Man who made over £1m jailed for selling fake designer watches

A conman who made more than £1m selling counterfeit watches online has been jailed.

A fake Armani watch similar to the one seized by trading standard officers.
A fake Armani watch similar to the one seized by trading standard officers.

Warren Stuart Chung-Williams' crimes came to light when Ben Gannon, from North Yorkshire bought an Emporio Armani Ceramica watch from his Wristy Business website for £145.99.

The watch was sold with a certificate of authenticity, but when it developed a fault, Mr Gannon decided to take it to an Armani shop for repair and was told it was fake.

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A trading standards officer made a test purchase of a Michael Kors watch, which cost £134.99, two months later, which was also found to be fake.

During their investigation, officers seized around 1,800 watches from a storage unit rented by the business.

Evidence recovered from a computer seized at Chung-Williams’ home address showed he was buying watches directly from sources in China and bought packaging and bar codes separately to make the watches appear genuine.

The business sold watches through its own website and also through Wowcher, Fruugo and Secret Sales.

Investigation of company and personal financial records showed a turnover of £1,156,610 between May 2016 and April 2018, with Wristy Business and Chung-Williams sending a total of £567,193 to China to buy watches and packaging.

Chung-Williams and Wristy Business Ltd each pleaded guilty to offences of selling fake watches to Mr Gannon and the trading standards officer, and possessing with a view to sale 399 fake Michael Kors watches and 537 fake Armani watches.

Teeside Crown Court heard Chung-Williams has previous convictions for theft and fraud relating to counterfeit credit cards, and fraud relating to counterfeit Oyster cards.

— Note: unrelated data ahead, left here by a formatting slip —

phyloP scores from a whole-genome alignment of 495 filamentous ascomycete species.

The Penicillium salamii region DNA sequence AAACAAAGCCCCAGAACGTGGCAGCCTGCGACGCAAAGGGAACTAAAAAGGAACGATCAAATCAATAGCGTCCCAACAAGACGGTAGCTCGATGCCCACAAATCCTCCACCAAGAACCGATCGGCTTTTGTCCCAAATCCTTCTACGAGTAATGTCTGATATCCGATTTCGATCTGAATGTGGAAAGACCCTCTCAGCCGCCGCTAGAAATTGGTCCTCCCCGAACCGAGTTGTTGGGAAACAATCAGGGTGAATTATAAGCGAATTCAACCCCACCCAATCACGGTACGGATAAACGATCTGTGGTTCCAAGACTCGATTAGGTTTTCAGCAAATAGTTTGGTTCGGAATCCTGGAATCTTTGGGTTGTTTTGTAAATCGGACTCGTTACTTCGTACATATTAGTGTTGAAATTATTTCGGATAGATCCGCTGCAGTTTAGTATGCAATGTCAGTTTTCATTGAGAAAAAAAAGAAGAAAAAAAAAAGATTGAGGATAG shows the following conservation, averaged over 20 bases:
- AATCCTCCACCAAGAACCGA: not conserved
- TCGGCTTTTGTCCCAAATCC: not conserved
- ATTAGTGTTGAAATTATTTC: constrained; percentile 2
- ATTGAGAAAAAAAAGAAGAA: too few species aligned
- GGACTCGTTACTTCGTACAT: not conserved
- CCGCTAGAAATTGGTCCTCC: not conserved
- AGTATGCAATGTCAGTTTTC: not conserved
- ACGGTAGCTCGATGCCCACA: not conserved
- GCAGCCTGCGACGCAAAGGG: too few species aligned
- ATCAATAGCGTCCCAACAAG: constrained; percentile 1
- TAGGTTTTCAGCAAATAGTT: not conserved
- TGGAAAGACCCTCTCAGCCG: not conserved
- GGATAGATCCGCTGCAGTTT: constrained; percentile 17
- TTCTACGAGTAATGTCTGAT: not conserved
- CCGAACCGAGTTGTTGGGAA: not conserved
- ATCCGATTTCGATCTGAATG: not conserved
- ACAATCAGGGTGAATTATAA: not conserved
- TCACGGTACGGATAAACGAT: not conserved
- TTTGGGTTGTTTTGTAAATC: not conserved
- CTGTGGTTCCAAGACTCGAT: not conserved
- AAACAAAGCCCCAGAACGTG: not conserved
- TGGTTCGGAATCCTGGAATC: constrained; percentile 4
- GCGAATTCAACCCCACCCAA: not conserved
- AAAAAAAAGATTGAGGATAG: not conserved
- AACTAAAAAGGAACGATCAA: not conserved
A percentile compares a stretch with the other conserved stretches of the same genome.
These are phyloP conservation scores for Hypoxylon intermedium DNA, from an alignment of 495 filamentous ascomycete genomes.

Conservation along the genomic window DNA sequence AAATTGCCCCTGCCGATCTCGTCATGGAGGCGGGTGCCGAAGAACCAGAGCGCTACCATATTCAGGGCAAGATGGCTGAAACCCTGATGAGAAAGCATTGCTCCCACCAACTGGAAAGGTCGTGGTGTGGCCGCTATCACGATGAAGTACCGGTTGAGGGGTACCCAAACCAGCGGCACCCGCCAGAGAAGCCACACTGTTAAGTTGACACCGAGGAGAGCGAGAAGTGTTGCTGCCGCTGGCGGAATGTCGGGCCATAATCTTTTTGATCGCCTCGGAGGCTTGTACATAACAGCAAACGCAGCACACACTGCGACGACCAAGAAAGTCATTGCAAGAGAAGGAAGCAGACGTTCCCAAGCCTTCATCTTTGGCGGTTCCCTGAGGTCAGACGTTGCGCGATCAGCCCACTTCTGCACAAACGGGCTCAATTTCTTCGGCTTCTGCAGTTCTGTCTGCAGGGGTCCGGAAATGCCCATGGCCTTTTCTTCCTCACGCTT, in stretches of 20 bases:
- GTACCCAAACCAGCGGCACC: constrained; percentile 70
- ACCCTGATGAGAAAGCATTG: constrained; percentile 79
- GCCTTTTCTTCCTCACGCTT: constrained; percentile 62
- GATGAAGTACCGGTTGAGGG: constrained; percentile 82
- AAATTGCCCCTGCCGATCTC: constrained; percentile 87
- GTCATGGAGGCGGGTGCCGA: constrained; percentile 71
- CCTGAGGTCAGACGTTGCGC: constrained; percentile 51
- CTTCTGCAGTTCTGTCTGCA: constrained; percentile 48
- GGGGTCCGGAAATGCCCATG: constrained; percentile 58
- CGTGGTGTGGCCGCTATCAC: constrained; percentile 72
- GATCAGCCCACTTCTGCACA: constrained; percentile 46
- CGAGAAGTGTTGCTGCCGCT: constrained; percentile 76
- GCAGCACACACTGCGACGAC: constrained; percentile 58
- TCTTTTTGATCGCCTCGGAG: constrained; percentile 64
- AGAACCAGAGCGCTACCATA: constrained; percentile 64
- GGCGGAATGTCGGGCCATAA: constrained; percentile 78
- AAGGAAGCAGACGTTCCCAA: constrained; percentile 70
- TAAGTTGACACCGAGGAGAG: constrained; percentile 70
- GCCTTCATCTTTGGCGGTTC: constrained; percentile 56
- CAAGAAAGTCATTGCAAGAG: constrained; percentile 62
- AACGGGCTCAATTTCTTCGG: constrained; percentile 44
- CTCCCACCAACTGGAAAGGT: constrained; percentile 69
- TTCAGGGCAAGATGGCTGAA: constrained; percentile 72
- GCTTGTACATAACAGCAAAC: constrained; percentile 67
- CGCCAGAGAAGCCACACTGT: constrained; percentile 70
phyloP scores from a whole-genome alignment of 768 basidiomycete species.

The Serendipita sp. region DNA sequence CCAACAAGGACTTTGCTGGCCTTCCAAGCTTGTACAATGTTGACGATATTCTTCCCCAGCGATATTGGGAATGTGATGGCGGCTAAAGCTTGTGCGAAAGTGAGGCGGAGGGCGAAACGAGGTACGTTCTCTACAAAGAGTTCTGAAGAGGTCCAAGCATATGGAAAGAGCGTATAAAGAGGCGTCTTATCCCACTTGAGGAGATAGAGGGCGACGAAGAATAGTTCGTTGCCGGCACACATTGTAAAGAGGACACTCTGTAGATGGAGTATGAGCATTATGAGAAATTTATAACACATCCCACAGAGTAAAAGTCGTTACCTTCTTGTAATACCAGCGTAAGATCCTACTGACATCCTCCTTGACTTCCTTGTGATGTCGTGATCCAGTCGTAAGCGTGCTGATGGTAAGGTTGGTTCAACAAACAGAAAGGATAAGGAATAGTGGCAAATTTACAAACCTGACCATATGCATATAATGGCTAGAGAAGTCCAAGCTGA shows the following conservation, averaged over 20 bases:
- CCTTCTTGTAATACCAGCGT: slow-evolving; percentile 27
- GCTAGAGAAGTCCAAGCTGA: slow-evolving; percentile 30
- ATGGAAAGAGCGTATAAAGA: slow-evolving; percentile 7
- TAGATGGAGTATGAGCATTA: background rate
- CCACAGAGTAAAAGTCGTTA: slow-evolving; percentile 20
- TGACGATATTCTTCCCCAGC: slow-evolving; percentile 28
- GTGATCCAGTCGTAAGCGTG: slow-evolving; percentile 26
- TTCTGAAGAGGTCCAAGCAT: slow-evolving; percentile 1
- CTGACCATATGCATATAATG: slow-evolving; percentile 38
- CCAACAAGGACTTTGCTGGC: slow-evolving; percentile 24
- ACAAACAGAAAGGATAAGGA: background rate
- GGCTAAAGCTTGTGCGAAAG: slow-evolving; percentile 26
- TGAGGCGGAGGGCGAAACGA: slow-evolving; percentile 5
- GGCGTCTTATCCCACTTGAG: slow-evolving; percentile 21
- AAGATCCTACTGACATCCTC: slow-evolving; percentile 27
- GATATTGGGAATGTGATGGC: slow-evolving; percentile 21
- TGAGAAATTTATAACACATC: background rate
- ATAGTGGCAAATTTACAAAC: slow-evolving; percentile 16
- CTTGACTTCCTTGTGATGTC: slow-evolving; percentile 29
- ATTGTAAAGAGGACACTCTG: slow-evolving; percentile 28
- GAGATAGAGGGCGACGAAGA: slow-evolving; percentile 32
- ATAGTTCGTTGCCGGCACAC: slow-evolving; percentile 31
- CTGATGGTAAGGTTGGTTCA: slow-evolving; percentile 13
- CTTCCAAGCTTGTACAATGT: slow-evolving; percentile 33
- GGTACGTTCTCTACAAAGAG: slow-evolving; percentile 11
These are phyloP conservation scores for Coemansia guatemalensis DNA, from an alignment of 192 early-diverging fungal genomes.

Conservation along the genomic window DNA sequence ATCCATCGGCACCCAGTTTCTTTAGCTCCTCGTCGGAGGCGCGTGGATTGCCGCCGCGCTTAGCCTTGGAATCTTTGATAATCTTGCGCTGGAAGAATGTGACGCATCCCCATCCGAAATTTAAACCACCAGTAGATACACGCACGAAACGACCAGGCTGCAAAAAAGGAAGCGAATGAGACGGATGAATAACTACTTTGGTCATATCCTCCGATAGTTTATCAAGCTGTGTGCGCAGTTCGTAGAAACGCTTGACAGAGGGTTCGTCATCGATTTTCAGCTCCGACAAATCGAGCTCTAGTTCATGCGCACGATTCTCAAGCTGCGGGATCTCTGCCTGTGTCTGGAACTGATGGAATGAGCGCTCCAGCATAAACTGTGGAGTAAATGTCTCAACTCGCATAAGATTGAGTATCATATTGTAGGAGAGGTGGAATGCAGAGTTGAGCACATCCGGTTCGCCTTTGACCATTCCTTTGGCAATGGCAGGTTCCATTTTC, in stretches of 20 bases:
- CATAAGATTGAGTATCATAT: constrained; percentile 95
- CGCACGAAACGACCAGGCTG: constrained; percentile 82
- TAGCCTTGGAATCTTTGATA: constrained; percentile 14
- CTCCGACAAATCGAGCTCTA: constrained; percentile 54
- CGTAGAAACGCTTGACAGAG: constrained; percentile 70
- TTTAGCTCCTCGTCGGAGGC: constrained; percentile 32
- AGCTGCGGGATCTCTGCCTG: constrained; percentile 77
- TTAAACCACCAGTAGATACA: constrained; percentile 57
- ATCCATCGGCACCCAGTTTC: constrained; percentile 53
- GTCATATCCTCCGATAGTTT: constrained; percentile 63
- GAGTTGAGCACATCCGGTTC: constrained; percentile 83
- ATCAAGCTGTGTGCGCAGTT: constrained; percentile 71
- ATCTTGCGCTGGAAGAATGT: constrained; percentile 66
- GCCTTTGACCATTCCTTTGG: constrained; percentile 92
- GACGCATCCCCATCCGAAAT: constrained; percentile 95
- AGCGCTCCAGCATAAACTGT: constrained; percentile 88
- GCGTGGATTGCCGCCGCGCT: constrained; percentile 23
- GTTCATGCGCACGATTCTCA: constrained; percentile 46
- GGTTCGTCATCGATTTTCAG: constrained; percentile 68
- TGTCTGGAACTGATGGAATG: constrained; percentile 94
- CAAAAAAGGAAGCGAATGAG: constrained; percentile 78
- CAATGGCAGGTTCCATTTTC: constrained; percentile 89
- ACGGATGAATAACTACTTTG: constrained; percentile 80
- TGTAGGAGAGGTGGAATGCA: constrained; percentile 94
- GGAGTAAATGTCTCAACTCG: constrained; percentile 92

Chung-Williams was still subject to a suspended sentence for the Oyster card offending at the time he sold the watch to Mr Gannon.

Judge Sean Morris activated his suspended sentence. In total he was jailed for two years and six months for his crimes.

Judge Morris said: "I accept that your business was dealing in a mixture of legitimate and illegitimate watches but it seems to me that you are a fraudster, you’ve been before the courts before, you’ve had a suspended sentence for stealing from employers in 2008, you then came back before the courts in 2009 when you received three years…having come out of that sentence you then were bang at it again, this time you were given a suspended sentence.

“The purpose of the sentence is to ensure that you give up on crime but you didn’t and you’ve been bang at it again. You are a disreputable and dishonest man.”

No separate penalty was imposed on Wristy Business Ltd as Chung-Williams is its sole director.

Confiscation proceedings under the Proceeds of Crime Act will now follow for both Chung-Williams and the company.

North Yorkshire County Councillor Andrew Lee, portfolio holder for trading standards said: “The sale and supply of counterfeit goods is damaging not only to consumers who are misled and pay large amounts of money for fakes, but also to genuine businesses, both trade mark holders and retailers, who lose money from sales and also because the brand reputation is tarnished.

“I would encourage residents not to buy fakes knowingly and to report any concerns they have about products they suspect are fake.”

Consumers can report concerns or obtain advice about fake goods from the Citizens Advice Consumer Service on 03454 04 05 06.